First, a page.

This story is part of VOA's 2003 in Review series
Europe ends a year marked by discord with the United States over the war in Iraq, divisions among its own governments over the war and such issues as closer integration, and setbacks to the European Union's ambitions to one day rival the United States as both an economic and political power.
Only a year ago, Europe was riding high. The European Union had seamlessly introduced its single currency and sealed a deal whereby 10 new countries, most of them former communist nations, would join the bloc in 2004. But 2003 got in the way.
The portrait of one happy European family was soon torn apart by U.S. plans to invade Iraq, with Britain joining its trans-Atlantic ally in sending troops to fight and France and Germany leading international opposition to the war.
Backed by Italy, Spain and five other countries, including three future members of the European Union, British Prime Minister Tony Blair issued an open letter backing U.S. demands for swift action against Iraq in the bid to rid it of any weapons of mass destruction.
That was followed by a second pro-American letter signed by Eastern European countries on track to join the EU or the NATO alliance in 2004, further reinforcing the split between the pro and anti-war groups within Europe.
The divisions undermined the EU's ambition to forge a common foreign policy and spurred France into renewing its insistence that Europe should unite to counter American global dominance. But Britain, Spain, Poland and other Eastern European countries signaled that they preferred the traditional alliance with the United States, even though many of their citizens opposed the war.
While Europeans accused the United States of acting unilaterally, Americans questioned whether Europeans had the will to confront the new security challenges of the 21st Century.
EU Justice and Home Affairs Commissioner Antonio Vitorino says there is what he calls a basic misunderstanding between Europeans and Americans on how best to deal with those threats in the post-September 11 world.
"Americans think that we Europeans underestimate terrorism and the new threats," he said. "And, because we knew terrorism in the past, [that] we take it as business as usual. On the other side, one must recognize that, in important sectors of European societies, Europeans think the U.S. has overreacted to the terrorist threat and has put in danger some basic values concerning civil liberties and collective freedoms."
Jeffrey Gedmin, a U.S. expert on trans-Atlantic relations who heads the Aspen Institute in Berlin, argues that, while the economic and trade relationship between the United States and Europe continues to grow, the U.S.-European strategic partnership that was nurtured during the Cold War has changed, with Washington taking a much more global view as the world's sole superpower.
"The strategic center of our focus has shifted," he said. "We're thinking about the coming unification of Korea, the challenge of China, stability in the subcontinent between India and Pakistan. And strategically, Europe matters less. It's not irrelevant; it's a very important partner. But in relative terms to the past, it matters less."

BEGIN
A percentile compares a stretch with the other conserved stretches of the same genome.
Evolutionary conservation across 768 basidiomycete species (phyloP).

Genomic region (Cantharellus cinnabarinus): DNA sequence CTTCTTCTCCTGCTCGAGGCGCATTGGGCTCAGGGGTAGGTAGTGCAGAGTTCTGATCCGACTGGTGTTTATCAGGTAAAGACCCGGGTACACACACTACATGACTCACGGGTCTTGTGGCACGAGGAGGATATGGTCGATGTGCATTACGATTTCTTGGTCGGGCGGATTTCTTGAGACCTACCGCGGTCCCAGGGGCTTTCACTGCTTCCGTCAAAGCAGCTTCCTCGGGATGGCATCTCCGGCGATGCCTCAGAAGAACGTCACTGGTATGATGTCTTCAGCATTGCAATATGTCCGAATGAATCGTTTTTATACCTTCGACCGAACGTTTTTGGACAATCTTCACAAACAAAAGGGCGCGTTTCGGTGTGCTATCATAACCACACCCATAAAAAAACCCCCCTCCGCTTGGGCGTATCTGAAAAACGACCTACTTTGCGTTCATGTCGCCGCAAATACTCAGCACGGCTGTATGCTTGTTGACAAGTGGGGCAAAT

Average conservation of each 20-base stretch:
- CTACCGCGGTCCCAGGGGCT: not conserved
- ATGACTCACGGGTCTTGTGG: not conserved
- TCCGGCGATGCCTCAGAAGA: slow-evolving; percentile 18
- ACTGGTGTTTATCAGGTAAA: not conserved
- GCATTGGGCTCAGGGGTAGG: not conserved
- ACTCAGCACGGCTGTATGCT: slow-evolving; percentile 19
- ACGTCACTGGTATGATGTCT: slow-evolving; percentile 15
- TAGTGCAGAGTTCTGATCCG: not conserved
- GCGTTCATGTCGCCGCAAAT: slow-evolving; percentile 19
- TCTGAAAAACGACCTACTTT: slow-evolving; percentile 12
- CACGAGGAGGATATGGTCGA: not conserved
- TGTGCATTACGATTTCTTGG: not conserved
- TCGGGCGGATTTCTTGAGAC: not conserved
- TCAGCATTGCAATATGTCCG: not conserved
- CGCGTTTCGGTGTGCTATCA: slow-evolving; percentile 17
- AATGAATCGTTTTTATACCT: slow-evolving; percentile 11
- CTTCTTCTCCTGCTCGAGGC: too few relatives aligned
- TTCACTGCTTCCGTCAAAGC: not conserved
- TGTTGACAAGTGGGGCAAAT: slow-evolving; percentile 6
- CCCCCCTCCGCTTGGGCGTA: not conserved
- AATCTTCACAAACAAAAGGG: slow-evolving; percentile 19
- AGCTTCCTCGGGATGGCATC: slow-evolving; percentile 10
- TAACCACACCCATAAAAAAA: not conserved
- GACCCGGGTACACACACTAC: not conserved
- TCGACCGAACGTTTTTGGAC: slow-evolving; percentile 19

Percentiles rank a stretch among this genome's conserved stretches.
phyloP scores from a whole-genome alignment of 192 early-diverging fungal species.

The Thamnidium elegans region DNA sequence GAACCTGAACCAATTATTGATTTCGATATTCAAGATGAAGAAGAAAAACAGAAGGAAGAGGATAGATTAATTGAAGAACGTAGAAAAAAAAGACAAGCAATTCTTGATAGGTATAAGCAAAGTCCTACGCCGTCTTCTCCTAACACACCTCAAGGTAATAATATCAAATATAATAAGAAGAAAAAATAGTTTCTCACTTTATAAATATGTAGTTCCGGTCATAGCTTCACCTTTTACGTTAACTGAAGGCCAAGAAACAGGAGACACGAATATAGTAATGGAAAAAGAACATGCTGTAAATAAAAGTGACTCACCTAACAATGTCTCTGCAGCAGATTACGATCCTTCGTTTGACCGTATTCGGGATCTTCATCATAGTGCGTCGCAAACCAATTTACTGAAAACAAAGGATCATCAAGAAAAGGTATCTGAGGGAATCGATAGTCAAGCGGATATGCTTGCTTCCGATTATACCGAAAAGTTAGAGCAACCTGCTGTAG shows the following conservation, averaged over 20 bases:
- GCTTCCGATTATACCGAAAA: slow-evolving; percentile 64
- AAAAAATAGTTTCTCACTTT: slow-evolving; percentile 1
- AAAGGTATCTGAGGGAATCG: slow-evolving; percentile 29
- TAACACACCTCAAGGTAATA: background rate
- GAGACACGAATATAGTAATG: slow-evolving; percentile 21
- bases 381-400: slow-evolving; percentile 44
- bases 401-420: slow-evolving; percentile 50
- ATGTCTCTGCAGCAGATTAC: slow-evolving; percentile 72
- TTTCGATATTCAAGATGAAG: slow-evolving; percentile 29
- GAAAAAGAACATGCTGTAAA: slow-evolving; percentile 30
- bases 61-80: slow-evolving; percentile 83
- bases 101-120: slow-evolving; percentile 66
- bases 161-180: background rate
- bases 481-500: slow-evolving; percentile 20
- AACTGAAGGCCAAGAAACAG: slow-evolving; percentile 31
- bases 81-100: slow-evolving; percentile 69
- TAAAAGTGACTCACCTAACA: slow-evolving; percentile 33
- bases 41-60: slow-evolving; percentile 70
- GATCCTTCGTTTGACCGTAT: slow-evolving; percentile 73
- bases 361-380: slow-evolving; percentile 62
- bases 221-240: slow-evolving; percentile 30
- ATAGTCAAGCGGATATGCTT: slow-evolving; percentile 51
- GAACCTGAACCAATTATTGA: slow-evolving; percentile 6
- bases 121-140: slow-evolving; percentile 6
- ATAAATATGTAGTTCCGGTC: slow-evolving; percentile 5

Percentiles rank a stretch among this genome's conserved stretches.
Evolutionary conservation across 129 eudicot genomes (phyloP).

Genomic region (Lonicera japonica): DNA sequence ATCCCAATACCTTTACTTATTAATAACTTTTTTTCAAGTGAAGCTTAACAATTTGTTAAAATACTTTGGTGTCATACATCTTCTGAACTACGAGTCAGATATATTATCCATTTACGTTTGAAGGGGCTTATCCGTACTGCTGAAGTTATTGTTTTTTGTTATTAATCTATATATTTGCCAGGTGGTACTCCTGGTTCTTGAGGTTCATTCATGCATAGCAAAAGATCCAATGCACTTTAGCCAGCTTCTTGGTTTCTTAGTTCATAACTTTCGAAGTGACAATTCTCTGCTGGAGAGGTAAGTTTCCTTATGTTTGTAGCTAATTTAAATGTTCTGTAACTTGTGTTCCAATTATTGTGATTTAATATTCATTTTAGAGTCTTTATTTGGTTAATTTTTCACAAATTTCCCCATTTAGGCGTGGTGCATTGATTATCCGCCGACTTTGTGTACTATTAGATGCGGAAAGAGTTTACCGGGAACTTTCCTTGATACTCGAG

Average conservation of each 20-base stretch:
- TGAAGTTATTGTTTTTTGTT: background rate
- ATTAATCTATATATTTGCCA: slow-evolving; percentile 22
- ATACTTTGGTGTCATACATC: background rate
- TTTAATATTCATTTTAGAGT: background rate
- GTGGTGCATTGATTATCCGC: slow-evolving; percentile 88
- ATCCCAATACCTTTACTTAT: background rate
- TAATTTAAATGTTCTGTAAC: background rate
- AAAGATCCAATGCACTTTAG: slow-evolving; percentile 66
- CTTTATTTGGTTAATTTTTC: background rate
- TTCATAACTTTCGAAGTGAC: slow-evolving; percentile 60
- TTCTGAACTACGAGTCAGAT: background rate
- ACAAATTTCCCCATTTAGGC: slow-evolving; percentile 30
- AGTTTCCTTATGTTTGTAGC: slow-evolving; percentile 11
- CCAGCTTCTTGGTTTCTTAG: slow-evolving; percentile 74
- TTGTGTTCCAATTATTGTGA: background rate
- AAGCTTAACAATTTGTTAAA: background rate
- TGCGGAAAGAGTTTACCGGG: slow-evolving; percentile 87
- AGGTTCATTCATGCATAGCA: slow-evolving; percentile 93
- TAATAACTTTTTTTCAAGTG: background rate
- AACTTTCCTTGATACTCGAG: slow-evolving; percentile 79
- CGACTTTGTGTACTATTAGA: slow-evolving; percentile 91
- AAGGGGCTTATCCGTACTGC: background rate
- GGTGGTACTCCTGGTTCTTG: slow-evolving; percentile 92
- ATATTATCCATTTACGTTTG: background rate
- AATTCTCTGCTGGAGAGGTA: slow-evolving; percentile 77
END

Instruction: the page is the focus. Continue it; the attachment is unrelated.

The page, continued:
Though the chill brought about by the war began to thaw at mid-year and EU governments concentrated on framing a constitution to underpin the expanding union, it wasn't long before they began bickering again.
As France and Germany fought to stave off recession and high unemployment, they ran up deficits that exceeded EU rules and effectively wrecked an EU agreement that limits government spending among countries using the euro. Not only that, but they were spared from disciplinary action over their excessive public debt.
Smaller countries that had adhered to the rules grumbled that the big countries were flexing their muscles, and the bad blood that flowed set the tone for a December summit that was supposed to approve the EU's first constitution.
That meeting collapsed when Spain and future member Poland refused to give up the disproportionate voting strength they secured three years ago, while France and Germany insisted that votes in EU councils should reflect population size.
European Parliament president Pat Cox warns that the constitutional limbo leaves the EU facing its biggest-ever expansion with no institutional changes to facilitate decision-making.
"Because an agreement today was not possible, it does not make an agreement less necessary," said Mr. Cox. "The European Union of 25 and more member states of tomorrow is ill-equipped with today's treaties to meet tomorrow's challenges."
But in their usual mix of idealism, recrimination and fudging, the EU leaders did finally agree on an issue that had been a source of trans-Atlantic and intra-European friction. Working around Washington's suspicions that moves toward an independent EU defense force would undermine NATO, they agreed, at Britain's insistence, to station an EU planning cell at NATO headquarters to run operations in which the U.S.-led alliance does not want to be involved. Outgoing NATO Secretary General George Robertson calls the plan good for the EU and good for NATO.
"I'm not worried about a European Union defense dimension because, if that brings more pressure to bear on countries to spend more on the capabilities that both the EU and NATO really need for the future, then that's good news for all of us," said Mr. Robertson.
At year's end, the capture of Saddam Hussein and hopes for improved security in Iraq further diminished lingering trans-Atlantic bitterness over the war. France and Germany agreed to work with the United States to reduce Iraq's huge foreign debt, though they are still resisting any involvement in the war-torn country until it has what they call a legitimate government recognized by the United Nations.